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Tuesday, December 20, 2016

Liquor Store Owner's Claims of Government Harassment Can Move Forward to Trial

The 7th Circuit Court of Appeals recently heard an appeal in a case filed against a municipality and its mayor by a liquor store owner who claimed that he suffered from a "campaign of harassment and outright violence." Brunson v. Murray, (7th Cir. 12/13/16). The case is lengthy and includes a number of constitutional challenges, but in summary, the court allowed the store owner's equal protection and due process claims to proceed to trial.

Brunson owned the only package liquor store in Bridgeport, Illinois. According to the court's opinion, the mayor had also bid on the purchase of the liquor store, but was outbid by Brunson. The mayor also had an interest in other liquor establishments in town that competed with Brunson's liquor store. Brunson filed an application to renew his liquor license. The mayor, as the local liquor commissioner, has the statutory authority to approve renewals, but instead of approving or denying Brunson's application, he simply held on to the application and Brunson was forced to close his business. 

Brunson then contacted the state liquor commission, which issued a written order that the mayor had no authority to sit on the renewal application indefinitely, and that Brunson was allowed to operate the store pending a hearing before the mayor. Shortly before the hearing, the mayor renewed the license and backdated it.

According to the court's decision, Brunson was then subjected to a variety of harassment from the mayor and his employees, including break-ins and an assault at his store that ultimately ended in Brunson being arrested. 

Brunson then filed suit against the mayor, police chief, state's attorney, the city, and others alleging claims of (1) false arrest; (2) equal protection and (3) due process violations, as well as state law claims. The district court rejected all of Brunson's claims, and he appealed to the 7th Circuit.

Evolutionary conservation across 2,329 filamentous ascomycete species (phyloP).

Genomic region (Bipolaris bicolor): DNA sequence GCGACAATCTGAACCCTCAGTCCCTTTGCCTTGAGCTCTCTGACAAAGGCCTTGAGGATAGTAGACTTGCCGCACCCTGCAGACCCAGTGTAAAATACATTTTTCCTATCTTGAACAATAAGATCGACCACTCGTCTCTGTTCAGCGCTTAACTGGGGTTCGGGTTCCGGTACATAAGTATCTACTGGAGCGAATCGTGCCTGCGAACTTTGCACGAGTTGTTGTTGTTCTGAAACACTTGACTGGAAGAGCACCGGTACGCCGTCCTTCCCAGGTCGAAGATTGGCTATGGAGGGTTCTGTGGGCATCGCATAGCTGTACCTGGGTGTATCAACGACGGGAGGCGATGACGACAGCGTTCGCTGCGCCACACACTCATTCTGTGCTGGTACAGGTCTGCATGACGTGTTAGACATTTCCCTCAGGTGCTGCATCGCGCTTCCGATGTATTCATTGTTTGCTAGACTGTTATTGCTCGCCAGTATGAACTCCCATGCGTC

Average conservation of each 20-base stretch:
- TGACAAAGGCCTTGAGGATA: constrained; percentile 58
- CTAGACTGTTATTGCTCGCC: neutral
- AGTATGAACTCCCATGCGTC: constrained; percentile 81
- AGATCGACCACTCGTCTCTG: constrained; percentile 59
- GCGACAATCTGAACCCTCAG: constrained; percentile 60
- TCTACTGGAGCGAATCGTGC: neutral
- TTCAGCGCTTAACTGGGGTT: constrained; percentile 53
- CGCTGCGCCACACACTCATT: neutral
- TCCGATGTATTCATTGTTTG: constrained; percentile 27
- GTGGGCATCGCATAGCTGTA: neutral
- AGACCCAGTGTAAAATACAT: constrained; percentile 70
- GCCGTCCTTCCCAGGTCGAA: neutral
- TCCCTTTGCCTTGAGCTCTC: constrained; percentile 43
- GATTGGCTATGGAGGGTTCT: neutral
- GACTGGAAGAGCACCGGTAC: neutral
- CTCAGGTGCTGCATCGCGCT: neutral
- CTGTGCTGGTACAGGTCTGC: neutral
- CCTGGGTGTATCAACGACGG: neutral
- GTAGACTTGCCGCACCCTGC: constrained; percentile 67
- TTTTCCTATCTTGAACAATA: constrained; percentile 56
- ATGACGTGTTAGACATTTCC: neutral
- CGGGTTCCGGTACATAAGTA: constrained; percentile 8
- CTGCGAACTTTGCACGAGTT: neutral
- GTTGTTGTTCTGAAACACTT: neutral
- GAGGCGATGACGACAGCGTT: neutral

The 7th Circuit agreed with the district court on its dismissal of the false arrest claim. However, the court reversed the dismissal of Brunsons' equal protection and due process claims. 

On Brunson's equal protection claim, the court held that Brunson had provided sufficient evidence of a pattern of discriminatory behavior on the part of the city, had shown hostile intent and animus, and that there had been no rational basis for refusing to renew the liquor license. The court acknowledged that "class of one" equal protection claims must be handled carefully to avoid "turning every squabble over municipal services...into a federal constitutional case." Nevertheless, in this case, the harassment against Brunson was sufficient to move the claim forward to trial.

On Brunson's due process claim, the court refused to extend absolute immunity to the mayor in his actions in failing to renew Brunson's liquor license application. The court distinguished between revocation/suspension of a liquor license (in which the mayor has broad discretion and, therefore, absolute immunity) from the "pro forma" renewal process (in which the mayor has little to no discretion). In this case, Brunson's due process claims against the mayor could proceed to trial, although the court did dismiss the due process claims against the city itself.

The case is long, but it does provide a lot of guidance to local governments on how the federal courts will address equal protection and due process claims against municipalities and municipal officials. 

Post Authored by Julie Tappendorf


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